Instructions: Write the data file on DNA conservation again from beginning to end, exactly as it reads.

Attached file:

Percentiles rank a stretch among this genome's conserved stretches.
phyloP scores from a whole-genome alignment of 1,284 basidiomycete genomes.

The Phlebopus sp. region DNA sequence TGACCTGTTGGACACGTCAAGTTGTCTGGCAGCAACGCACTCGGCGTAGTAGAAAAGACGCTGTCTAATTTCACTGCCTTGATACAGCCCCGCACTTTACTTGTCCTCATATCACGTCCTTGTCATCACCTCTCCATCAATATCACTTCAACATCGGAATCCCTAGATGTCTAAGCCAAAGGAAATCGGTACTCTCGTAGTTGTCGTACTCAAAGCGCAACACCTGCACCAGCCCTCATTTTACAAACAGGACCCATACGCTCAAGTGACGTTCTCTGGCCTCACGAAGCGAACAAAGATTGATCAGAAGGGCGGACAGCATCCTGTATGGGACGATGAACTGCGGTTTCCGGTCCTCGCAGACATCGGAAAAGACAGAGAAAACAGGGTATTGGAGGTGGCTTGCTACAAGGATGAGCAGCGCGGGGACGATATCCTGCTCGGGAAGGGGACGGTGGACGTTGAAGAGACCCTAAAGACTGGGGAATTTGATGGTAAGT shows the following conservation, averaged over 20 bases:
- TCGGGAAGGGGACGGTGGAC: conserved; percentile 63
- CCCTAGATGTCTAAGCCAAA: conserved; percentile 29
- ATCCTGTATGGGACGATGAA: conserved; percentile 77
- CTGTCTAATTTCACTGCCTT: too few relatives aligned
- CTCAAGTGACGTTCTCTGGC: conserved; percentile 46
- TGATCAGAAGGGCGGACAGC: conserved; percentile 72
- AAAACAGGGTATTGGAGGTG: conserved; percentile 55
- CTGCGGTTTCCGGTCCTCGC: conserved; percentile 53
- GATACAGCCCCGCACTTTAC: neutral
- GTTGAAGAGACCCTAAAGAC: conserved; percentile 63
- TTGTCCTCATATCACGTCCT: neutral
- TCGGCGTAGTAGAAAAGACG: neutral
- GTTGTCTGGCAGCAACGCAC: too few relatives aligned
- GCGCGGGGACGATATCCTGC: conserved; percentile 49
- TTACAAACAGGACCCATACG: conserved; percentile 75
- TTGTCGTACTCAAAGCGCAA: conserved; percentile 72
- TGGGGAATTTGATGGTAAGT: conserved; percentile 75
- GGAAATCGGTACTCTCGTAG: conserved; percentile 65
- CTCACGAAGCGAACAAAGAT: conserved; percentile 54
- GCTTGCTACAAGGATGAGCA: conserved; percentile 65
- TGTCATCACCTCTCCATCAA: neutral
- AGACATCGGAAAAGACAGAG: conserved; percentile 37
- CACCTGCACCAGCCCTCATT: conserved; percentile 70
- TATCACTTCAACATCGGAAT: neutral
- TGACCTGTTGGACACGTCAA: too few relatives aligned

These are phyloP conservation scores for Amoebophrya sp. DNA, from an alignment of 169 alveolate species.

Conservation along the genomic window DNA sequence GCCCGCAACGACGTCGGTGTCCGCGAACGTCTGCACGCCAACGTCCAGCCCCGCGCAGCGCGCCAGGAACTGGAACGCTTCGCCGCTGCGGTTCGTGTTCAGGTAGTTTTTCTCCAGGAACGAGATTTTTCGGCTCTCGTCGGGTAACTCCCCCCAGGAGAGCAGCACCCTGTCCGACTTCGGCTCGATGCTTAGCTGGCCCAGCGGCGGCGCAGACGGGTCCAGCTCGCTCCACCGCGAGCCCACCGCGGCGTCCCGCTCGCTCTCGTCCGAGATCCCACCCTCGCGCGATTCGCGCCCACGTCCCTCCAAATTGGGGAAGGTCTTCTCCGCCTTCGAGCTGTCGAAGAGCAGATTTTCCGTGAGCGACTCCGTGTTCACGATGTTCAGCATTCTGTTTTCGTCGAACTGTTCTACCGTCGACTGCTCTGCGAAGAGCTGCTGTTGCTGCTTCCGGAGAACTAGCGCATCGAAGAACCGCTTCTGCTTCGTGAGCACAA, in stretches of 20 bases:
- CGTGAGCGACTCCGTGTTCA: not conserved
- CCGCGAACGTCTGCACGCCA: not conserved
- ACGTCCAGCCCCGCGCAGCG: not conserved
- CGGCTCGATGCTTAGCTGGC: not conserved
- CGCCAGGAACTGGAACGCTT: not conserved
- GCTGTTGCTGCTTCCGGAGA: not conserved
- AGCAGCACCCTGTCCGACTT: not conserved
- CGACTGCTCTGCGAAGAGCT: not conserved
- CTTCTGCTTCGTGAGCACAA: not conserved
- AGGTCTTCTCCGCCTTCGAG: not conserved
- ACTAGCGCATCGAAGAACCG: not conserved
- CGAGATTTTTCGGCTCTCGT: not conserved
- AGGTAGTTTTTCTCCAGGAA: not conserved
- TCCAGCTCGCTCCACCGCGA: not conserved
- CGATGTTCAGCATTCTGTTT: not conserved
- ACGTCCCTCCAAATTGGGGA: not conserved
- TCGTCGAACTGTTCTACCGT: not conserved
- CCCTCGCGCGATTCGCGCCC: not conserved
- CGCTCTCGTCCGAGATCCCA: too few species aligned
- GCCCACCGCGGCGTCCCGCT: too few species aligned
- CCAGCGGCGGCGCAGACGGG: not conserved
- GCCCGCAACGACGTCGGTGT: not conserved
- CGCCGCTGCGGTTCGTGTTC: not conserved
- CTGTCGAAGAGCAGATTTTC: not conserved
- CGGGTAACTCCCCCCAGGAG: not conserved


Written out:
Percentiles rank a stretch among this genome's conserved stretches.
phyloP scores from a whole-genome alignment of 1,284 basidiomycete genomes.

The Phlebopus sp. region DNA sequence TGACCTGTTGGACACGTCAAGTTGTCTGGCAGCAACGCACTCGGCGTAGTAGAAAAGACGCTGTCTAATTTCACTGCCTTGATACAGCCCCGCACTTTACTTGTCCTCATATCACGTCCTTGTCATCACCTCTCCATCAATATCACTTCAACATCGGAATCCCTAGATGTCTAAGCCAAAGGAAATCGGTACTCTCGTAGTTGTCGTACTCAAAGCGCAACACCTGCACCAGCCCTCATTTTACAAACAGGACCCATACGCTCAAGTGACGTTCTCTGGCCTCACGAAGCGAACAAAGATTGATCAGAAGGGCGGACAGCATCCTGTATGGGACGATGAACTGCGGTTTCCGGTCCTCGCAGACATCGGAAAAGACAGAGAAAACAGGGTATTGGAGGTGGCTTGCTACAAGGATGAGCAGCGCGGGGACGATATCCTGCTCGGGAAGGGGACGGTGGACGTTGAAGAGACCCTAAAGACTGGGGAATTTGATGGTAAGT shows the following conservation, averaged over 20 bases:
- TCGGGAAGGGGACGGTGGAC: conserved; percentile 63
- CCCTAGATGTCTAAGCCAAA: conserved; percentile 29
- ATCCTGTATGGGACGATGAA: conserved; percentile 77
- CTGTCTAATTTCACTGCCTT: too few relatives aligned
- CTCAAGTGACGTTCTCTGGC: conserved; percentile 46
- TGATCAGAAGGGCGGACAGC: conserved; percentile 72
- AAAACAGGGTATTGGAGGTG: conserved; percentile 55
- CTGCGGTTTCCGGTCCTCGC: conserved; percentile 53
- GATACAGCCCCGCACTTTAC: neutral
- GTTGAAGAGACCCTAAAGAC: conserved; percentile 63
- TTGTCCTCATATCACGTCCT: neutral
- TCGGCGTAGTAGAAAAGACG: neutral
- GTTGTCTGGCAGCAACGCAC: too few relatives aligned
- GCGCGGGGACGATATCCTGC: conserved; percentile 49
- TTACAAACAGGACCCATACG: conserved; percentile 75
- TTGTCGTACTCAAAGCGCAA: conserved; percentile 72
- TGGGGAATTTGATGGTAAGT: conserved; percentile 75
- GGAAATCGGTACTCTCGTAG: conserved; percentile 65
- CTCACGAAGCGAACAAAGAT: conserved; percentile 54
- GCTTGCTACAAGGATGAGCA: conserved; percentile 65
- TGTCATCACCTCTCCATCAA: neutral
- AGACATCGGAAAAGACAGAG: conserved; percentile 37
- CACCTGCACCAGCCCTCATT: conserved; percentile 70
- TATCACTTCAACATCGGAAT: neutral
- TGACCTGTTGGACACGTCAA: too few relatives aligned

These are phyloP conservation scores for Amoebophrya sp. DNA, from an alignment of 169 alveolate species.

Conservation along the genomic window DNA sequence GCCCGCAACGACGTCGGTGTCCGCGAACGTCTGCACGCCAACGTCCAGCCCCGCGCAGCGCGCCAGGAACTGGAACGCTTCGCCGCTGCGGTTCGTGTTCAGGTAGTTTTTCTCCAGGAACGAGATTTTTCGGCTCTCGTCGGGTAACTCCCCCCAGGAGAGCAGCACCCTGTCCGACTTCGGCTCGATGCTTAGCTGGCCCAGCGGCGGCGCAGACGGGTCCAGCTCGCTCCACCGCGAGCCCACCGCGGCGTCCCGCTCGCTCTCGTCCGAGATCCCACCCTCGCGCGATTCGCGCCCACGTCCCTCCAAATTGGGGAAGGTCTTCTCCGCCTTCGAGCTGTCGAAGAGCAGATTTTCCGTGAGCGACTCCGTGTTCACGATGTTCAGCATTCTGTTTTCGTCGAACTGTTCTACCGTCGACTGCTCTGCGAAGAGCTGCTGTTGCTGCTTCCGGAGAACTAGCGCATCGAAGAACCGCTTCTGCTTCGTGAGCACAA, in stretches of 20 bases:
- CGTGAGCGACTCCGTGTTCA: not conserved
- CCGCGAACGTCTGCACGCCA: not conserved
- ACGTCCAGCCCCGCGCAGCG: not conserved
- CGGCTCGATGCTTAGCTGGC: not conserved
- CGCCAGGAACTGGAACGCTT: not conserved
- GCTGTTGCTGCTTCCGGAGA: not conserved
- AGCAGCACCCTGTCCGACTT: not conserved
- CGACTGCTCTGCGAAGAGCT: not conserved
- CTTCTGCTTCGTGAGCACAA: not conserved
- AGGTCTTCTCCGCCTTCGAG: not conserved
- ACTAGCGCATCGAAGAACCG: not conserved
- CGAGATTTTTCGGCTCTCGT: not conserved
- AGGTAGTTTTTCTCCAGGAA: not conserved
- TCCAGCTCGCTCCACCGCGA: not conserved
- CGATGTTCAGCATTCTGTTT: not conserved
- ACGTCCCTCCAAATTGGGGA: not conserved
- TCGTCGAACTGTTCTACCGT: not conserved
- CCCTCGCGCGATTCGCGCCC: not conserved
- CGCTCTCGTCCGAGATCCCA: too few species aligned
- GCCCACCGCGGCGTCCCGCT: too few species aligned
- CCAGCGGCGGCGCAGACGGG: not conserved
- GCCCGCAACGACGTCGGTGT: not conserved
- CGCCGCTGCGGTTCGTGTTC: not conserved
- CTGTCGAAGAGCAGATTTTC: not conserved
- CGGGTAACTCCCCCCAGGAG: not conserved